Judge upholds Zoning Board approval of York Road crematorium
Acknowledging that a crematorium is “functionally a type of incinerator,” the Baltimore Circuit Court nevertheless rules in favor of Vaughn Greene Funeral Services
Above: Residents of both sides of York Road worked together for months to oppose a human crematorium proposed for their neighborhood (Credit: Martin Courtney)
Residents fighting a proposed human crematorium in North Baltimore have lost their bid to have the Circuit Court reverse the city Zoning Board’s approval of the facility.
Neighbors of Vaughn Greene Funeral Services at 4905 York Road, where the crematorium is planned, argued last year that the facility – to be located 200 feet from the closest home – would subject them to fine particulates, heavy metals and other toxic emissions.
Judge Lawrence P. Fletcher-Hill concluded they “failed to establish any significant increase in risk to human health from emissions produced during the limited operation of the proposed crematorium.”
The Board of Municipal and Zoning Appeals, in its October 2021 decision, “correctly reposed confidence in the fact that the crematorium must be reviewed and permitted” by the Maryland Department of the Environment, Fletcher-Hill said, pointing also to the facility’s location in a C-2 commercial zone.
“It is understandable that residents in proximity to a significant thoroughfare already feel burdened by emissions from passing vehicles,” but they failed to show that “adverse effects will not be ‘above and beyond’ what would be expected from a similar source in any other C-2 district in the City,” Fletcher-Hill wrote in a 38-page ruling filed yesterday.
Representatives of the York Road Partnership, Winston-Govans Neighborhood Improvement Association and Radnor-Winston Association and residents Cindy Camp and Moira Horowitz, petitioners in the case, could not be reached this evening for comment.
In 2021, the funeral home’s proposal prompted an upsurge of community opposition from the neighborhoods on both sides of York Road, spawning lawn signs, petitions with nearly 200 signatures and over 100 letters of opposition. Residents, who said the crematorium would undermine efforts to uplift their diverse neighborhoods, pooled their resources to pay for a lawyer.
Vaughn C. Greene, who operates three funeral homes in the city and one in Randallstown as well as several out of state, said he wanted to install crematory equipment at his York Road branch so that human remains could be cremated there rather than at an outside facility.
Greene, whose experts argued that the facility would not threaten neighborhood health (one likened the emissions to those of her F-150 Ford truck), produced letters of support from churches elsewhere in the city.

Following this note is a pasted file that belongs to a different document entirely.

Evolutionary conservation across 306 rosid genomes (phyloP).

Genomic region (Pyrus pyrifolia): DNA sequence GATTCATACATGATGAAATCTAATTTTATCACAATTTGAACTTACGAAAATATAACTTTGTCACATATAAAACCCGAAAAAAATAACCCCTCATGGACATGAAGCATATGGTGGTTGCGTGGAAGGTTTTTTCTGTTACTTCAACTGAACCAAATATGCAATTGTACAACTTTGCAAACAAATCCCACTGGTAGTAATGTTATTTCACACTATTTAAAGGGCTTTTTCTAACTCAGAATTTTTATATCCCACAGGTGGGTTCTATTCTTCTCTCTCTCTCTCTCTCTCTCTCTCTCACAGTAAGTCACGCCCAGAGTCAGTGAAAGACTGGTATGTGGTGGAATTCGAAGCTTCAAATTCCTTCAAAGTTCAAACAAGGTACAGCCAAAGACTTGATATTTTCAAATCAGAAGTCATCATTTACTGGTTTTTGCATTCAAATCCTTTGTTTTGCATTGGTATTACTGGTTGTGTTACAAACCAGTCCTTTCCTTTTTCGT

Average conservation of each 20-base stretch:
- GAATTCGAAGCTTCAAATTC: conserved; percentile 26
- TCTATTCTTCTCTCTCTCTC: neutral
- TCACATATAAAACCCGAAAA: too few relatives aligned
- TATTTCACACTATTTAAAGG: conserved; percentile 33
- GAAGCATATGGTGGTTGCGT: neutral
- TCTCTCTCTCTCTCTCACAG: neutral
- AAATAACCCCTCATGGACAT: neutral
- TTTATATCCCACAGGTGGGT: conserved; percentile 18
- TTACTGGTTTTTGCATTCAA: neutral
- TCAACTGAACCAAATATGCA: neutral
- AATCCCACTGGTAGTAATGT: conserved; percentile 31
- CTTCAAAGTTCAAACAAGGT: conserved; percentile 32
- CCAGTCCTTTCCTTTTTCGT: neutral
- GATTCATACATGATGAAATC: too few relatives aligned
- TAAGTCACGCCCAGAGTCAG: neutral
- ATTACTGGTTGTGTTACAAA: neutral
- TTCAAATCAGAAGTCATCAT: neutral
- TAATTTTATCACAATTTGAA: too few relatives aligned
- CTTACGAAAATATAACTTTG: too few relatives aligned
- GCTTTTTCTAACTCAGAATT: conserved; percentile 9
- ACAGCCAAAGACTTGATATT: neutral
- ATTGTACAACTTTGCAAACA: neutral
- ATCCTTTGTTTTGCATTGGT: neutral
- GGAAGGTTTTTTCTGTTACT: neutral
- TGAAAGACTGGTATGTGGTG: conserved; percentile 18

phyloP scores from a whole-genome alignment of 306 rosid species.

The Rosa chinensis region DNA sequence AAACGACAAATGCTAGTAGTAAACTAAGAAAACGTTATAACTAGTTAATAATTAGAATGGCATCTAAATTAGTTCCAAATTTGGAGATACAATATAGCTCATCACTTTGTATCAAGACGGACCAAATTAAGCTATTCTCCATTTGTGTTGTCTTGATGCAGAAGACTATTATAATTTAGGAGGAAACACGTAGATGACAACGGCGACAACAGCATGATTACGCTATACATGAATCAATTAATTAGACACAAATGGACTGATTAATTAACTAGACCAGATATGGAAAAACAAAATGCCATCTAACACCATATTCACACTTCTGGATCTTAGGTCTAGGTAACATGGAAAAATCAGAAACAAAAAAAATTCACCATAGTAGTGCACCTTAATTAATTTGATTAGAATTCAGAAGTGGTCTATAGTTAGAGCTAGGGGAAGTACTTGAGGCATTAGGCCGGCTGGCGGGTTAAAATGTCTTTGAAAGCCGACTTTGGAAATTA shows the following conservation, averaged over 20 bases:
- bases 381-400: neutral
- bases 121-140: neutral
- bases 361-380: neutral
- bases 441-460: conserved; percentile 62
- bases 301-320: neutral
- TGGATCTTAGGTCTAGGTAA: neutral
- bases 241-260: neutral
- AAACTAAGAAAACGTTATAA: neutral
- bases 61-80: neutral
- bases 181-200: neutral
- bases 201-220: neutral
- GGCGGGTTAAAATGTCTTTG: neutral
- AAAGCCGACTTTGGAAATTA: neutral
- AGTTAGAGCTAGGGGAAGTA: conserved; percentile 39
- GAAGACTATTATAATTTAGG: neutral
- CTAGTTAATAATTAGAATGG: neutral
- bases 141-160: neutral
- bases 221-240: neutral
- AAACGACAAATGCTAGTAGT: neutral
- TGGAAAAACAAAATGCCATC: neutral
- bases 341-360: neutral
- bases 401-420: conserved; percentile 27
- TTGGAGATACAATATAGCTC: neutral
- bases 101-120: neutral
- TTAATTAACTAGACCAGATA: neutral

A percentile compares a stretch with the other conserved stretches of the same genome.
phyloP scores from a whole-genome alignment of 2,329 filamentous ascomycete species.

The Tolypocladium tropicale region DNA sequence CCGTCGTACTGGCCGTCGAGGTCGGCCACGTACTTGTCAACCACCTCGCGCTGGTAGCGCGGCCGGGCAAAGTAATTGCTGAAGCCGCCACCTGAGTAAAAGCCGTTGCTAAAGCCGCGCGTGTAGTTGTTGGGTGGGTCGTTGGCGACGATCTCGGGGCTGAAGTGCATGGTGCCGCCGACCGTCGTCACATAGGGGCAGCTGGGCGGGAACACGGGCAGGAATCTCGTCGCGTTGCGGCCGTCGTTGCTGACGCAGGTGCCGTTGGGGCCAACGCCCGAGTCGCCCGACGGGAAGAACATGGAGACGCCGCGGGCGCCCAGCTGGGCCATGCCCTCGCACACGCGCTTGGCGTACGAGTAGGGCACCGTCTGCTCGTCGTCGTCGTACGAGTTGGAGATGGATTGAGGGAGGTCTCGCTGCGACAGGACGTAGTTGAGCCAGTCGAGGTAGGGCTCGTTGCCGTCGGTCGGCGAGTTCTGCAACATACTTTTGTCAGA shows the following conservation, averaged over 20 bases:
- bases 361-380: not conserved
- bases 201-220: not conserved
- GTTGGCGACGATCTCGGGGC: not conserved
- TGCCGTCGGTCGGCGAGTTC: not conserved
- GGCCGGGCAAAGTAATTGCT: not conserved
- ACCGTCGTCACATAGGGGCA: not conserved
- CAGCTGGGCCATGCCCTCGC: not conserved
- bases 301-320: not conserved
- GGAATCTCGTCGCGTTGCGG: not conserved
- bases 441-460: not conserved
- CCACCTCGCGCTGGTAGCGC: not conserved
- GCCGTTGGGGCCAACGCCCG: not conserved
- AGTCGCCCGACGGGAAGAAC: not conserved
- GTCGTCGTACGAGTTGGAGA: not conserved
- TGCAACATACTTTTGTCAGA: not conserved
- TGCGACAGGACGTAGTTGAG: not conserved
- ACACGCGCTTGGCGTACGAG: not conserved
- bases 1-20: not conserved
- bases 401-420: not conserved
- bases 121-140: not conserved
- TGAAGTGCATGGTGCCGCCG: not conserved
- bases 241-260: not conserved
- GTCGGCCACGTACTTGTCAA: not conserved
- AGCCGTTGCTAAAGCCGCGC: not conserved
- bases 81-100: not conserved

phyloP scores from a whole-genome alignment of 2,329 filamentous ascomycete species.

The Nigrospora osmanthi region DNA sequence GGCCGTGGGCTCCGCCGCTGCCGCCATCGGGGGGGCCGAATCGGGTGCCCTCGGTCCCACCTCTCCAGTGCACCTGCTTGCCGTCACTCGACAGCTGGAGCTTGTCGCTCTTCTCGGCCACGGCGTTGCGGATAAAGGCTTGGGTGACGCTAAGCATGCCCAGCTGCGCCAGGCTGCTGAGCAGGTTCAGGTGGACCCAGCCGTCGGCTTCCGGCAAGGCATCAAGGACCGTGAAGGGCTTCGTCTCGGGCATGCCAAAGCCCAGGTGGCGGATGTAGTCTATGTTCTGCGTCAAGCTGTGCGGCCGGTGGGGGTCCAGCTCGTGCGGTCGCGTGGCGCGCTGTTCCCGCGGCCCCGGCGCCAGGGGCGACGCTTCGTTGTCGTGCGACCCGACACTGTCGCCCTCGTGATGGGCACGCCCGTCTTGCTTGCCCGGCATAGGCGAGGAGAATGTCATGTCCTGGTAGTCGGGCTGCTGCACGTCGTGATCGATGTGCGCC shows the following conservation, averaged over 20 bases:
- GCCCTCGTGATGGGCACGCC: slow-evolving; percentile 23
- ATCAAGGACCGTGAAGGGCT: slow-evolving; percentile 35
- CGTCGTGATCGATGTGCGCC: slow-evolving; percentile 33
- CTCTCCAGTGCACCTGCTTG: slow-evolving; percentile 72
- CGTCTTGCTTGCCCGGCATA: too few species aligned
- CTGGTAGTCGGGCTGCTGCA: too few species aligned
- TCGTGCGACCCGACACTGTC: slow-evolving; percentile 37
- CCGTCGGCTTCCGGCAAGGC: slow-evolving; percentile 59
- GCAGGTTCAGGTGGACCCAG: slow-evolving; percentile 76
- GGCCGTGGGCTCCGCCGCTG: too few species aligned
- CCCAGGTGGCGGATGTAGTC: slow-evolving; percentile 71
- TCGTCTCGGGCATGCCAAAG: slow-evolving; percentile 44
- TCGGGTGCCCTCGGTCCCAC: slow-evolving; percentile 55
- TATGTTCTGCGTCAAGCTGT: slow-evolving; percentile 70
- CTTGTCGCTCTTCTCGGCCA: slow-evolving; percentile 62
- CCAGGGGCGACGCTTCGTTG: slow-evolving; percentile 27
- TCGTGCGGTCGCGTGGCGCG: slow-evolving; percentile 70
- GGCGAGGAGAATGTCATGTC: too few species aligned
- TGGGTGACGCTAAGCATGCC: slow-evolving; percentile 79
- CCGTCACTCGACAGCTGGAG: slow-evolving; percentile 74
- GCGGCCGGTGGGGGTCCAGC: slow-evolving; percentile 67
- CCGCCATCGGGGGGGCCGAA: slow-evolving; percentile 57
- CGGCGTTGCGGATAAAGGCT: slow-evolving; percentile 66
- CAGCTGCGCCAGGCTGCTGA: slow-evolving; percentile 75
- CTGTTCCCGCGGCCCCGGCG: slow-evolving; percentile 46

• Residents along York Road come together to oppose crematorium (8/30/21)
In rejecting the community’s appeal, Fletcher-Hill also rejected their lawyer’s argument that the board misinterpreted the zoning code when it decided that human crematoria are not incinerators, which are banned within city limits.
Equipment that burns human remains is no different from an incinerator that burns, among other things, medical waste, they contended, arguing the board should have denied the proposal outright for that reason.
Vaughn Greene’s lawyers, meanwhile, argued that such facilities are not incinerators and pointed out that another provision of the zoning code specifically permits crematoria as a conditional use for a funeral home in the district.
“I’m not an incinerator”
Faced with this conflict, Fletcher-Hill conceded the residents’ point – “the court accepts petitioners’ premise that a crematorium functionally is a type of incinerator” – then went on, in a somewhat meandering discussion, to ponder the provisions and definitions of “special medical waste” and “hospital waste” in state law.
“It is not the court’s purpose to parse the precise treatment of human bodies in the MDE regulations,” he finally declared, moving on.
He accepted the assertion that human remains are not the same as medical waste, declaring that the city’s ban on incinerators allows “a type of incinerator with very special features.”
“Our society attaches complex and varied cultural norms to death rituals, including the disposition of human remains,” Fletcher-Hill noted, supporting his point by quoting from Greene himself.
“Incinerators are for trash, garbage, refuse, things that don’t have value, things that people no longer want, things that people don’t want back. I’m not an incinerator,” the funeral director testified.